Likewise, on a rainy day or when they are in a bad mood, a visit to a museum will probably not leave a good taste in their mouth. On the other hand, parents can prepare for the experience by, for example, looking at art books with their small children, which can awaken their curiosity. “There is something exciting about going to a place specifically to see something special there,” confirms art historian Françoise Barbe-Gall.

When should you start?

Between 8-10 years of age, many children can take themselves through the museum, find a painting and read the descriptions. Given that their visual universe is typically populated by heroes and villains who represent good and evil, they will love representations of fighting heroes, scenes from the Old Testament, mythologies, images that are comical, scary, strange or monstrous, scenes of everyday life from other eras, etc.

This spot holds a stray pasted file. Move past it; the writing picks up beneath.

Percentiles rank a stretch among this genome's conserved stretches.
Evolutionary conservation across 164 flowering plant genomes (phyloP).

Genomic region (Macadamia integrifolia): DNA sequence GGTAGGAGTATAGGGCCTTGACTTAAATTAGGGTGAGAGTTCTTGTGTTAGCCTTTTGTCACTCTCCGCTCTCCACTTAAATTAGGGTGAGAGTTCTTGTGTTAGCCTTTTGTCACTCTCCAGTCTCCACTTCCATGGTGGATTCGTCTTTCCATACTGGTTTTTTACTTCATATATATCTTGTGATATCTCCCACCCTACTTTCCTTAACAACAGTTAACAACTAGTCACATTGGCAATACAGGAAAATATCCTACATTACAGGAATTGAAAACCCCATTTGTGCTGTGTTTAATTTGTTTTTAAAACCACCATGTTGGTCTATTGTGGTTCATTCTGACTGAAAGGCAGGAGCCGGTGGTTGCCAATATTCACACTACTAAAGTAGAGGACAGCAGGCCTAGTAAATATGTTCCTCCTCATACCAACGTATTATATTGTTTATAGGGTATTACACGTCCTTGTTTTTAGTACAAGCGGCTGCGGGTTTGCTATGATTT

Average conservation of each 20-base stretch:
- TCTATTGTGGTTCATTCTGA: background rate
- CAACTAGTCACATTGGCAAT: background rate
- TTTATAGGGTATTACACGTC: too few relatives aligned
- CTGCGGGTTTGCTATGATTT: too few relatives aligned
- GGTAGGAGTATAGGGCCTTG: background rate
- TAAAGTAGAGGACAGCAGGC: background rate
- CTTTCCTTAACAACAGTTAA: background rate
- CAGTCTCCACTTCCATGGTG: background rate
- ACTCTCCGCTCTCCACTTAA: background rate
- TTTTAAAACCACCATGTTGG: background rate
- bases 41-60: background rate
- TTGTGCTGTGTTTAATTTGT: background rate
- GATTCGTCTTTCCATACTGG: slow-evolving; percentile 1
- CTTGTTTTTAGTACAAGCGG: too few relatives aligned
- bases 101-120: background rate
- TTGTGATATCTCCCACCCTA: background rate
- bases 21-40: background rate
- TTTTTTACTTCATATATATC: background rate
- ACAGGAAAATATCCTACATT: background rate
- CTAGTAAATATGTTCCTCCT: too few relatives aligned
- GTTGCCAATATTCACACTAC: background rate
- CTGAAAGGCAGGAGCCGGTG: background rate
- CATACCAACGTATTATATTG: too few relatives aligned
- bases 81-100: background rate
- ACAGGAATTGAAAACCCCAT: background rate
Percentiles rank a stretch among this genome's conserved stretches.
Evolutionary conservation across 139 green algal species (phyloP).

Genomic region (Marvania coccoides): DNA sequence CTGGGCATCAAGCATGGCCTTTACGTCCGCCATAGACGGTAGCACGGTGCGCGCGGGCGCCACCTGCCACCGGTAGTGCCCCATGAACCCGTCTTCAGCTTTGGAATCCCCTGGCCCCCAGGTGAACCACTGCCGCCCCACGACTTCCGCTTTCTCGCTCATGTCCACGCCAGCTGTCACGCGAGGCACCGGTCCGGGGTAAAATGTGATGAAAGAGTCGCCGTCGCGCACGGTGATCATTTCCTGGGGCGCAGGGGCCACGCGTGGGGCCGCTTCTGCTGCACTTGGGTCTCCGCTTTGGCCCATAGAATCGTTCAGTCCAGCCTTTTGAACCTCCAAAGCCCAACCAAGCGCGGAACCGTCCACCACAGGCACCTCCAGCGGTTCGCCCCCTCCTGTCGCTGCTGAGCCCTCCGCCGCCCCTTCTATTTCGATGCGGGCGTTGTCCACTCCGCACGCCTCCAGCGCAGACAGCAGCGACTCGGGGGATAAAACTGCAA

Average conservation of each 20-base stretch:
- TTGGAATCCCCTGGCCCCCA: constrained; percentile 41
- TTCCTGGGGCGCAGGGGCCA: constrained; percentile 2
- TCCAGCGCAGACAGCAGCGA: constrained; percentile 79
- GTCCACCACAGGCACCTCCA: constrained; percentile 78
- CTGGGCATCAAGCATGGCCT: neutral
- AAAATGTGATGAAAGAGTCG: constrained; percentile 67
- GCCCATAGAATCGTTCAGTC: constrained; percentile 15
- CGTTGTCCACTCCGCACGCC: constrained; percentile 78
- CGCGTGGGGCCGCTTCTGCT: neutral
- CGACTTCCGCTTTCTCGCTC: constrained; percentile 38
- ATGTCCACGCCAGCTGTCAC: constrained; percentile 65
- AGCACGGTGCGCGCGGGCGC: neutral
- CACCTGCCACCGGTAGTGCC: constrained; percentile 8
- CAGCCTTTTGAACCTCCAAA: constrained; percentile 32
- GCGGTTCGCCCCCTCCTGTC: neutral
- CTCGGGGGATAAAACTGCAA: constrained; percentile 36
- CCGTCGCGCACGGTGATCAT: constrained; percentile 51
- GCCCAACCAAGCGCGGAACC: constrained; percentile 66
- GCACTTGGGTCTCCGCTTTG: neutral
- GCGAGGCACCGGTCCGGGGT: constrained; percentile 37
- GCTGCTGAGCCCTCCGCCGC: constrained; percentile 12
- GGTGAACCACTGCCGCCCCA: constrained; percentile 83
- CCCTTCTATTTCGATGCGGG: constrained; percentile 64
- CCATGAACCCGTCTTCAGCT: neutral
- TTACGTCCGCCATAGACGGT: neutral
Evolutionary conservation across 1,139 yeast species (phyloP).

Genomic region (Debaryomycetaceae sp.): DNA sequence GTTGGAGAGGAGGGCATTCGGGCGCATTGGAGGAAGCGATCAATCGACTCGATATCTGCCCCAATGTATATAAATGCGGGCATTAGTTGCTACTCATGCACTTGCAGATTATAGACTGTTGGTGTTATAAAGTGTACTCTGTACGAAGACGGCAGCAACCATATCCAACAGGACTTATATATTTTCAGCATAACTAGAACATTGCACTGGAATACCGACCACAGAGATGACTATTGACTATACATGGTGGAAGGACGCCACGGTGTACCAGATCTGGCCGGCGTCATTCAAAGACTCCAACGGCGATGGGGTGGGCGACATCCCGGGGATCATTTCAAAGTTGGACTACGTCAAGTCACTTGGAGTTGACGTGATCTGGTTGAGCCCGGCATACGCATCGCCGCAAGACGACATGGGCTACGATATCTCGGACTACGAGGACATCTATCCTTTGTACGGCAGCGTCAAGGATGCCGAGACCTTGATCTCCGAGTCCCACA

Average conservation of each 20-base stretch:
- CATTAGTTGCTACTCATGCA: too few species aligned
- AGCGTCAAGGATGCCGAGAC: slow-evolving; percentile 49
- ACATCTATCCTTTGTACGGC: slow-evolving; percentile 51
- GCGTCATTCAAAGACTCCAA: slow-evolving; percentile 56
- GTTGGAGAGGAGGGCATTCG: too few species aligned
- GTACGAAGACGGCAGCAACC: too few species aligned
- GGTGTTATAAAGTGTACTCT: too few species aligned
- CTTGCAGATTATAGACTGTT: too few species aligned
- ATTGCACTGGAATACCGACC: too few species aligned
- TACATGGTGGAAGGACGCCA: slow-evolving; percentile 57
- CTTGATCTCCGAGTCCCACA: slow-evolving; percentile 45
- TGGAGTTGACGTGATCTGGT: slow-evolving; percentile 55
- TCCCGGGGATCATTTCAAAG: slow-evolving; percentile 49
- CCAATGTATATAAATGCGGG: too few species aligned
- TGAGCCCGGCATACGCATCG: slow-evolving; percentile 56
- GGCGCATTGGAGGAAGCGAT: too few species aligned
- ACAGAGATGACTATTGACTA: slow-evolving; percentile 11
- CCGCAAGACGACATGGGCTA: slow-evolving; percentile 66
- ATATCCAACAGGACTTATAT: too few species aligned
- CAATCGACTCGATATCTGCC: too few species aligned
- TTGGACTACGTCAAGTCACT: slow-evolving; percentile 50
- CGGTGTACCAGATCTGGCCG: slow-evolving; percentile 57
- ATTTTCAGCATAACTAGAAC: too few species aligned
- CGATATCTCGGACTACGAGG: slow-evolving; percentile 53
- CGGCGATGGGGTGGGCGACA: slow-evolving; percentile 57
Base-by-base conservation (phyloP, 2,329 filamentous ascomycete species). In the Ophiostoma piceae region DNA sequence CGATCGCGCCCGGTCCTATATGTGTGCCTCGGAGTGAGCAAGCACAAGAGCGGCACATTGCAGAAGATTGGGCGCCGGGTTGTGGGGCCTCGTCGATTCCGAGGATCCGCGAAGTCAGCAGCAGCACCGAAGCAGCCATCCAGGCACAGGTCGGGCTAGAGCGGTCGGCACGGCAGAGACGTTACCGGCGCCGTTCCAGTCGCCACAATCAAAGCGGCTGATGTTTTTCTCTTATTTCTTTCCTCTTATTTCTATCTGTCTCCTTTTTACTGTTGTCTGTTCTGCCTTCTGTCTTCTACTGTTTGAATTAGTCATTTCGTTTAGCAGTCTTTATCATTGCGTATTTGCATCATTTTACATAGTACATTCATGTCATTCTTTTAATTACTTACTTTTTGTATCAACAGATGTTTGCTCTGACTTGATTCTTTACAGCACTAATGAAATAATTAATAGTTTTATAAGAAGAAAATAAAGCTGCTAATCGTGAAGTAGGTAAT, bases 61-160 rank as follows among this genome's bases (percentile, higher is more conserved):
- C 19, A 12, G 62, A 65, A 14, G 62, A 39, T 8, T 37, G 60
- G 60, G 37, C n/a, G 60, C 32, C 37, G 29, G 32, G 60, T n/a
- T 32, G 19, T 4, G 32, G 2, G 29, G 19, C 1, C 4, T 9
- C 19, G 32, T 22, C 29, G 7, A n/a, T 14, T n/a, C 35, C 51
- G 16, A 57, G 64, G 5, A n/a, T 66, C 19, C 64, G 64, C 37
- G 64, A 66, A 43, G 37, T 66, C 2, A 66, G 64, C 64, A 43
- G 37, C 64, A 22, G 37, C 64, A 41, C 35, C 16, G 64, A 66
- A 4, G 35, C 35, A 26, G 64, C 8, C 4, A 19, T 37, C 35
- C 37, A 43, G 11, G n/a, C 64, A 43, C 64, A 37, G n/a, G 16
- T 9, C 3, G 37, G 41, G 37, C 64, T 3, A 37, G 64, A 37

They tend to like characters, but they also pay attention to small details. They look for animals and objects in paintings, and finding actions they are familiar with, like scenes of a kitchen or living room or festivals being celebrated. The children, in fact, will internalize what they look at. At this point the adult needs to know how to take advantage of each situation: “Have you ever seen anything like that before?” You don’t have to start with the “easy” works. Why not guide the children directly to the “classics”? “Children are continually accosted with ever-increasing ugliness through graphic, horrible images in video games, so it is never too early to show them beauty,” says Dominique Gauthier.

Bring the museum home

By 11 years of age, children are proud to learn vocabulary from the experts. We can “help them discover notions like light/dark, elaborate/simple, transparent/opaque, etc.,” states Françoise Barbe-Gall. Now we can encourage them to get interested in what kind of person the artist was and the movement they pertained to. For this you can refer to subject matter from religion classes and school history lessons to present biblical scenes, a portrait of a politician, a military battle, etc. The more they go to the museum, the prouder they will be of the connections they find between works. Regarding the Impressionists, for example, they will love being able to distinguish between Renoir, Monet, and Degas.